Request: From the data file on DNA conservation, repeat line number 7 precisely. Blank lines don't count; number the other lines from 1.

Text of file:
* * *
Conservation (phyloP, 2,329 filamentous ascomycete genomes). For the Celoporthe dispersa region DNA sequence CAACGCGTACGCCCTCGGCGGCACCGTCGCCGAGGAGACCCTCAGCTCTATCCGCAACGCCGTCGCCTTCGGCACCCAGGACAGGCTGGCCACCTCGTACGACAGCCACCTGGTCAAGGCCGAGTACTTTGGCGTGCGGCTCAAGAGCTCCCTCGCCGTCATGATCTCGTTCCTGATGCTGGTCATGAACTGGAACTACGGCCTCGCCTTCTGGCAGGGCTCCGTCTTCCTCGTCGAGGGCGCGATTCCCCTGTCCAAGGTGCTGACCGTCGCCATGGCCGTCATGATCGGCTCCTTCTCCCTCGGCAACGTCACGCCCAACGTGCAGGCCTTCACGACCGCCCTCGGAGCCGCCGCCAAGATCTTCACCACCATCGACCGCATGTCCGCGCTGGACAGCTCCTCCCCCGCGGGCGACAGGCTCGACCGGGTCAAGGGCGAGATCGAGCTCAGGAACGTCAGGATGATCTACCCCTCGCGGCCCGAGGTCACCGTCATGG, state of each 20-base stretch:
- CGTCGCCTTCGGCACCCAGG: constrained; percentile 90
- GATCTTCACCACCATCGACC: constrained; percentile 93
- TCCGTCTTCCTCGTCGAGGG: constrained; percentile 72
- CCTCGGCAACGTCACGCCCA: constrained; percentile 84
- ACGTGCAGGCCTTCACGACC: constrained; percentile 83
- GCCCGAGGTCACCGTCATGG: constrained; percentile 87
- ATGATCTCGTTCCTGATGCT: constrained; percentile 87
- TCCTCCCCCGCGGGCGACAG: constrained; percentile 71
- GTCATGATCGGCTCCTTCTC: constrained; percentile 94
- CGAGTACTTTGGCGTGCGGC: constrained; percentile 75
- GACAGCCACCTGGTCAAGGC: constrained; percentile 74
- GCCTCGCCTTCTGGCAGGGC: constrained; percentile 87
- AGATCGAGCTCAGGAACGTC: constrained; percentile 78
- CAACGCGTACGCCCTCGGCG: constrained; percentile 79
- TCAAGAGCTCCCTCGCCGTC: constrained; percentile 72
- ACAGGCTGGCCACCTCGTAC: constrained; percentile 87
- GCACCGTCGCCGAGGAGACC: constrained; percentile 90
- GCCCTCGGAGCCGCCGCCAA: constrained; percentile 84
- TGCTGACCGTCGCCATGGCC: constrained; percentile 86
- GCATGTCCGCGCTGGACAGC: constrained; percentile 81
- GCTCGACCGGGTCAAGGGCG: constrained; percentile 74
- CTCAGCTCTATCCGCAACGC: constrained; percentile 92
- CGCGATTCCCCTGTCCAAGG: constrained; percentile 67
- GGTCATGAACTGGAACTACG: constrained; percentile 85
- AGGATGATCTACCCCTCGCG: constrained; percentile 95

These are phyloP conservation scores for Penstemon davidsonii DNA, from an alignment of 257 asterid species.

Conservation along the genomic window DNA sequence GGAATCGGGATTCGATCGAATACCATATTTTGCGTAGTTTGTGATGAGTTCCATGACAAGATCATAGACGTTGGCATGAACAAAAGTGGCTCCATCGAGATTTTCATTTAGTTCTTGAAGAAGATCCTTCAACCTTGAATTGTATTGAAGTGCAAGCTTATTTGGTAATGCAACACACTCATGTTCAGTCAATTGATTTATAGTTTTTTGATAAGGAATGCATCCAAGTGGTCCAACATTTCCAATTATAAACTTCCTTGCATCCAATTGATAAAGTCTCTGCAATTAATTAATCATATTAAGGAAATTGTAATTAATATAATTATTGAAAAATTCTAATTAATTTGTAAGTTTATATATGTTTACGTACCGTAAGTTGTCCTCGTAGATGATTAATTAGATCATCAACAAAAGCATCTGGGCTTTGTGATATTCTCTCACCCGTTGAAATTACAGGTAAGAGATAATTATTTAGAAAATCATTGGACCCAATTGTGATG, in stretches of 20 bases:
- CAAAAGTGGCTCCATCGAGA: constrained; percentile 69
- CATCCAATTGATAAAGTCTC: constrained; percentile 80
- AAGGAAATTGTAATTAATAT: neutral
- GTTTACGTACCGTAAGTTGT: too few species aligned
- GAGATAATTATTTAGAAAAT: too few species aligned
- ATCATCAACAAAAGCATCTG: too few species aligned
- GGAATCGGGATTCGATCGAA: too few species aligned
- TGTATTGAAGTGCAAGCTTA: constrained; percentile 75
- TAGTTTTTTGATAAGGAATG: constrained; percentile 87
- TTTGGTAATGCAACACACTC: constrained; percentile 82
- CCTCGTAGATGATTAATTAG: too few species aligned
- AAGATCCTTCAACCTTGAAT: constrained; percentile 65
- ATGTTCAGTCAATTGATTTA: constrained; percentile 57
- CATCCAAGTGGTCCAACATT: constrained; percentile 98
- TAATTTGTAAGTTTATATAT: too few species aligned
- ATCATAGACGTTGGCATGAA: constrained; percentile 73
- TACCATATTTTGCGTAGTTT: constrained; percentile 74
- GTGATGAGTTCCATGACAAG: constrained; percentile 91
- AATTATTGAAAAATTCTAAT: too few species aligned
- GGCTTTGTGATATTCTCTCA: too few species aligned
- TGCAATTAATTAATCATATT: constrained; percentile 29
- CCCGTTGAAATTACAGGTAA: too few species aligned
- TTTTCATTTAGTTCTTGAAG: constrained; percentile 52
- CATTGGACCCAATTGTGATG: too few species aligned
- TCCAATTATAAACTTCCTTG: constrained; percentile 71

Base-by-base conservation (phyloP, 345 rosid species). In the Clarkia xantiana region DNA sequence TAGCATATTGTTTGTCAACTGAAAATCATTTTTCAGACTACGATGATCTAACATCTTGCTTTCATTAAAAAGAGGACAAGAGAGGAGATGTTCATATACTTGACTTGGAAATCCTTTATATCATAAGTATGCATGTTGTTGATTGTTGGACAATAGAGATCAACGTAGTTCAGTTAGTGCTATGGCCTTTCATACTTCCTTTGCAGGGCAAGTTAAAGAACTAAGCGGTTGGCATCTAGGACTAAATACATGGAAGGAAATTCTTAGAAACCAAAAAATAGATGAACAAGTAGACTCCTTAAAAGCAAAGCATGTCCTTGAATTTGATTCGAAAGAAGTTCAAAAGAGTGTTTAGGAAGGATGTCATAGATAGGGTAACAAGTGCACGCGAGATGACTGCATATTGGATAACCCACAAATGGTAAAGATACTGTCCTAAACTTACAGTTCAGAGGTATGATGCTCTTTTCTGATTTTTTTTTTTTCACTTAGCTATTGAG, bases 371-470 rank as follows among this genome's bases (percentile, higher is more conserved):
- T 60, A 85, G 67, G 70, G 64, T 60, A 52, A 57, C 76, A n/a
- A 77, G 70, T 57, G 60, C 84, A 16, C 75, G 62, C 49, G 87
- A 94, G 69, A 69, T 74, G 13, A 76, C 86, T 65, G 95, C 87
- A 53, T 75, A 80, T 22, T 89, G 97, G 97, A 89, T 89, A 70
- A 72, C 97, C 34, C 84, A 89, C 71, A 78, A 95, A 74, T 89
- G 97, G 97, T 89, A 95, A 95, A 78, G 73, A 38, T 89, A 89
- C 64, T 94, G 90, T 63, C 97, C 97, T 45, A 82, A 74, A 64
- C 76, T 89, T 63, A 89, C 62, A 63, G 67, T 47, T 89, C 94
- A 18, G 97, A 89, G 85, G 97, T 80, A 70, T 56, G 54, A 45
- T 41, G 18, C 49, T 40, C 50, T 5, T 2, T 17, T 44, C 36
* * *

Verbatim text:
- GCCCGAGGTCACCGTCATGG: constrained; percentile 87